• 32. • Perpendicular -horizontal panel decoration (WAINSCOTING) -windows are vertically divided by MULLIONS -windows are horizontally divided by TRANSOMS -the head may be enclosed by obtuse arch or FOUR CENTERED ARCH
  • 33. • Perpendicular -fan vaulting -timber roof -rose windows
  • 34. CHARACTERISTICS OF GOTHIC ARCHITECTURE 1. Pointed arch- flexible than the round arch 2. Ribbed vaulting to fan vaulting 3. Thin pointed vaults supported by slender columns 4. Flying buttress- provide support at strategic positions
  • 35. CHARACTERISTICS OF GOTHIC ARCHITECTURE 5. Pinnacles- a small turret-like termination on top of buttresses, parapets or elsewhere, bunches of foilage called CROCKET 6. Spire- the tapering termination of a tower 7. Gables- Triangular position of wall 8. Piers -clustered pillars were used instead of column 9. Lierne ribs- flame like ribs branching from a main rib
  • 36. • French word meaning “rebirth” • Considered to be a cultural movement • Rebirth of the art of classic antiquity that occurred in Italy in the 14th C • Successfully adapted in France • Humanism was recognized
  • 37. A. ITALIAN RENAISSANCE 1. Florentine • Dante -Dante Alighieri -Philospher, Scholar, Poet - The Divine Comedy
  • 38. A. ITALIAN RENAISSANCE 1. Florentine • Petrarch -Francisco Petrarca -Philospher, Poet - Father of Humanism - Father of the Renaissance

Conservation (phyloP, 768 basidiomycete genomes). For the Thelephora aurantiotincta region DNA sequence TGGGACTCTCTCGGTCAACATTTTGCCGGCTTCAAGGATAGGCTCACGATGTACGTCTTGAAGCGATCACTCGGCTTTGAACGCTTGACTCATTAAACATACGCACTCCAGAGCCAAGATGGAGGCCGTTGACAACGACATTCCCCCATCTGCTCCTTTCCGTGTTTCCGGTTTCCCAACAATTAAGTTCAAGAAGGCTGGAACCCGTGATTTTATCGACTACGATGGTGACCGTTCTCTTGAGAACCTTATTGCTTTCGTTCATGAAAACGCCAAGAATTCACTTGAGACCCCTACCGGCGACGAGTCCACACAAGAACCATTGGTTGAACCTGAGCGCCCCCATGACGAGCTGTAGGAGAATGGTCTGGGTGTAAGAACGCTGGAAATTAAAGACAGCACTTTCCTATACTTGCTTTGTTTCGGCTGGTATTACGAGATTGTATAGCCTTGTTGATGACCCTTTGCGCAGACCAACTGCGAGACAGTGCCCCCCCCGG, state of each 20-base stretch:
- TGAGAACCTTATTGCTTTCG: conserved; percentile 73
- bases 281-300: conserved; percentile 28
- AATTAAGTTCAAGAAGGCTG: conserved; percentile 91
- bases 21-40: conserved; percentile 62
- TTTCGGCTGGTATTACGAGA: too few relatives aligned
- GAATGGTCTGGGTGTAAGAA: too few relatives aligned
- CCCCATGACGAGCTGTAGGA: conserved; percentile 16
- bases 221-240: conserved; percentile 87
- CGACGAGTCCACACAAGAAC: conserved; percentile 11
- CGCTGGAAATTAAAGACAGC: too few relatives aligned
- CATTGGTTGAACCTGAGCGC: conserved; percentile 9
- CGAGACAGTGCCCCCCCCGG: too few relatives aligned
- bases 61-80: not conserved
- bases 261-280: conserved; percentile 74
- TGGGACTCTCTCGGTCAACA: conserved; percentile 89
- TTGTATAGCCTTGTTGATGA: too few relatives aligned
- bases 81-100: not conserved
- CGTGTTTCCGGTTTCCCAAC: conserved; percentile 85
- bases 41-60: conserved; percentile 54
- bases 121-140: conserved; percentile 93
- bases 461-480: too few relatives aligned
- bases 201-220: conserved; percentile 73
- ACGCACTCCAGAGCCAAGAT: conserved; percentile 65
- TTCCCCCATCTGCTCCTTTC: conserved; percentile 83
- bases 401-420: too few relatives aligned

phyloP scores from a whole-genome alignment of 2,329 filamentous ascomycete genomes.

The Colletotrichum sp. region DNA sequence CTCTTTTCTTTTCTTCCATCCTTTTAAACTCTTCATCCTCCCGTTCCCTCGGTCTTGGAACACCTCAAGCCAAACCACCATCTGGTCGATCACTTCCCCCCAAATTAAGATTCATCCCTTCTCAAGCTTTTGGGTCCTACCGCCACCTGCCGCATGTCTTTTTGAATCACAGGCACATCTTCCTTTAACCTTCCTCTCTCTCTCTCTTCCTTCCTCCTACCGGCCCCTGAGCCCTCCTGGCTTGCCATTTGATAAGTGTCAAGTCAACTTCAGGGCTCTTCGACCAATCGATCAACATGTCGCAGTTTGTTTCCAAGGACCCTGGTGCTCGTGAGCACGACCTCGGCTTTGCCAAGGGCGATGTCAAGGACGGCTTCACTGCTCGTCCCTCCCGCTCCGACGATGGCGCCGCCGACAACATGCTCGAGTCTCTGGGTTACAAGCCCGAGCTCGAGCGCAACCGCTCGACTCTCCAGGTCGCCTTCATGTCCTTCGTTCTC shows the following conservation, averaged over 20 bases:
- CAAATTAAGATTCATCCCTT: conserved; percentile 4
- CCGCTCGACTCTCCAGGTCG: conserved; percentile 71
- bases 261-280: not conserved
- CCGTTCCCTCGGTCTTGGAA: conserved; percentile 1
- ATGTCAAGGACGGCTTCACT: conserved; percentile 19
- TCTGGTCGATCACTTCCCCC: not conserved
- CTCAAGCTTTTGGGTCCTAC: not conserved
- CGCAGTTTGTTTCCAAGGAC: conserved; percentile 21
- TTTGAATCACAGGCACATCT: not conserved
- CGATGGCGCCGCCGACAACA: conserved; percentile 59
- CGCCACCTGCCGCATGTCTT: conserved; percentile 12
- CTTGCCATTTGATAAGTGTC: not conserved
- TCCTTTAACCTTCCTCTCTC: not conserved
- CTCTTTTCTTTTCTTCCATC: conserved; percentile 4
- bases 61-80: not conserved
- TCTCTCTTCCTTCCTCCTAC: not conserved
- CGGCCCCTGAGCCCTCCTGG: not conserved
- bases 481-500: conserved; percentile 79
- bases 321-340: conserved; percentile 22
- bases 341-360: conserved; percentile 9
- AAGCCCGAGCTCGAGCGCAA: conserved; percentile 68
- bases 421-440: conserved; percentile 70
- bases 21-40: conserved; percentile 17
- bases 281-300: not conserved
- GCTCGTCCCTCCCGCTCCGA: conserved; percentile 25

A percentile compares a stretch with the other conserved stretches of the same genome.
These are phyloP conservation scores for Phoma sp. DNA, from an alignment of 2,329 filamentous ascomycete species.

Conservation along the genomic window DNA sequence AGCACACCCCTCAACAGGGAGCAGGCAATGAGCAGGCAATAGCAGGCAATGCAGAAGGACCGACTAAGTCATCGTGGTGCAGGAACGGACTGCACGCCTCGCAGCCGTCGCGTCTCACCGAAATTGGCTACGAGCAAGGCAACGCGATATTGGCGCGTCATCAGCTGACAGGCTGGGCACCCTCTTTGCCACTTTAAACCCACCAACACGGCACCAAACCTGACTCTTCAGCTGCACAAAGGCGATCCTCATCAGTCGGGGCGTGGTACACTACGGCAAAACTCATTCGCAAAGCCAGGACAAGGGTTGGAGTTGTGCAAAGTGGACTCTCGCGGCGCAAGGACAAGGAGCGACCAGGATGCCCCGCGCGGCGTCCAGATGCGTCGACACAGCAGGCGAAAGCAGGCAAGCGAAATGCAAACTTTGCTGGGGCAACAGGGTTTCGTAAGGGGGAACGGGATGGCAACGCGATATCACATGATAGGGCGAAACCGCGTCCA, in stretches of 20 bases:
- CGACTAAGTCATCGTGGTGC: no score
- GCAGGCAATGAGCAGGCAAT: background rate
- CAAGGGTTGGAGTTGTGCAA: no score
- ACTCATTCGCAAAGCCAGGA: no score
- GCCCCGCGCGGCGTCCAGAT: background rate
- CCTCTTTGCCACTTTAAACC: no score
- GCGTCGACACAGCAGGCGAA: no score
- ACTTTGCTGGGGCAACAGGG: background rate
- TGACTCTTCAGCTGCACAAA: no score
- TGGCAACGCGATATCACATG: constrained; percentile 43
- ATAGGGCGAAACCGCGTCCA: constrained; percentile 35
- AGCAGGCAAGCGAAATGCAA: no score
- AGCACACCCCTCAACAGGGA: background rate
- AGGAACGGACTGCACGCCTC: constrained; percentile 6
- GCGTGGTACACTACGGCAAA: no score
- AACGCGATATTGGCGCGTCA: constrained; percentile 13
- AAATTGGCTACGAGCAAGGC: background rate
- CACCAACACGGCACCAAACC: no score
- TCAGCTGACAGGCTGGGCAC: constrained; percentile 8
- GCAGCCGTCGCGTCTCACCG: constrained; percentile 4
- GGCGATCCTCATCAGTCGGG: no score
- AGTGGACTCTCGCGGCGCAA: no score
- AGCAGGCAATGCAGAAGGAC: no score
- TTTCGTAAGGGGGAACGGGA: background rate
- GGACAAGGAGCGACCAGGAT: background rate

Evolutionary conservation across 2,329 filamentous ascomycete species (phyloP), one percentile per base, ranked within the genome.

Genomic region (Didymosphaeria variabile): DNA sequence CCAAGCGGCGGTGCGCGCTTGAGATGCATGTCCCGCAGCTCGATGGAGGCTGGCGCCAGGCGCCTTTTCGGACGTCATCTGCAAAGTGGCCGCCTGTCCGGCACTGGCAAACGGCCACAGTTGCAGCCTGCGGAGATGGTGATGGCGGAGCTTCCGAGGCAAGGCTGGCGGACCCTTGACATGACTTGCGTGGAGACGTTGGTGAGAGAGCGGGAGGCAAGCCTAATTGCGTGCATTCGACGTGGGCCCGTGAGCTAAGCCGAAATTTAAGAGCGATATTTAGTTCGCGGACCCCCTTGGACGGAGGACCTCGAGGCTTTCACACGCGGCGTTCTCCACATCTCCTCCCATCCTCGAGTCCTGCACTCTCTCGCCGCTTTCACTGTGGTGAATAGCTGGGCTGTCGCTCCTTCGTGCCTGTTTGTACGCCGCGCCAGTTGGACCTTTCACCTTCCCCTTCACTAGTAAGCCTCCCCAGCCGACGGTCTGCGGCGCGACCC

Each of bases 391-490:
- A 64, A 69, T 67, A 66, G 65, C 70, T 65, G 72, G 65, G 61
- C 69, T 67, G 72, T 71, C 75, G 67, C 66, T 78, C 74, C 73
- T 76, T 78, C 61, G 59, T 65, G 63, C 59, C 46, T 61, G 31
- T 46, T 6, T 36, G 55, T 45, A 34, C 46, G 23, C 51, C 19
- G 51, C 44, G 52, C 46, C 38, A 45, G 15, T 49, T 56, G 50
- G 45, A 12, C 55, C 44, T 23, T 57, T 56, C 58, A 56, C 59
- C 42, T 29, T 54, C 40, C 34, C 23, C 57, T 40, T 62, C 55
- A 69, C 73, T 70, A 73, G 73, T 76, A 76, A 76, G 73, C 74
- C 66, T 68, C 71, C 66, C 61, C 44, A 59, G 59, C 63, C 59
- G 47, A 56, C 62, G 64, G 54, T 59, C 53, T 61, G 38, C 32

• 39. A. ITALIAN RENAISSANCE 1. Florentine • Boccaccio -Giovanni Boccaccio -Poet, Storyteller - Decameron
  • 40. A. ITALIAN RENAISSANCE 1. Florentine • Renaissance Architecture -largely inspired by the rediscovery of classical form s and principles Examples: a. Dome of the Cathedral of Florence • Filippo Brunelleschi - Bruneslleschi studied classical architecture in Rome - Architect, Engineer - Cathedral of Santa Maria del Fiore
  • 41. A. ITALIAN RENAISSANCE 1. Florentine • Renaissance Architecture Examples: a. Dome of the Cathedral of Florence • Filippo Brunelleschi - Considered the founder of the Renaissance style - Devised a double shell structure - Gothic principle of construction - Corinthian orders - Pilasters and entablature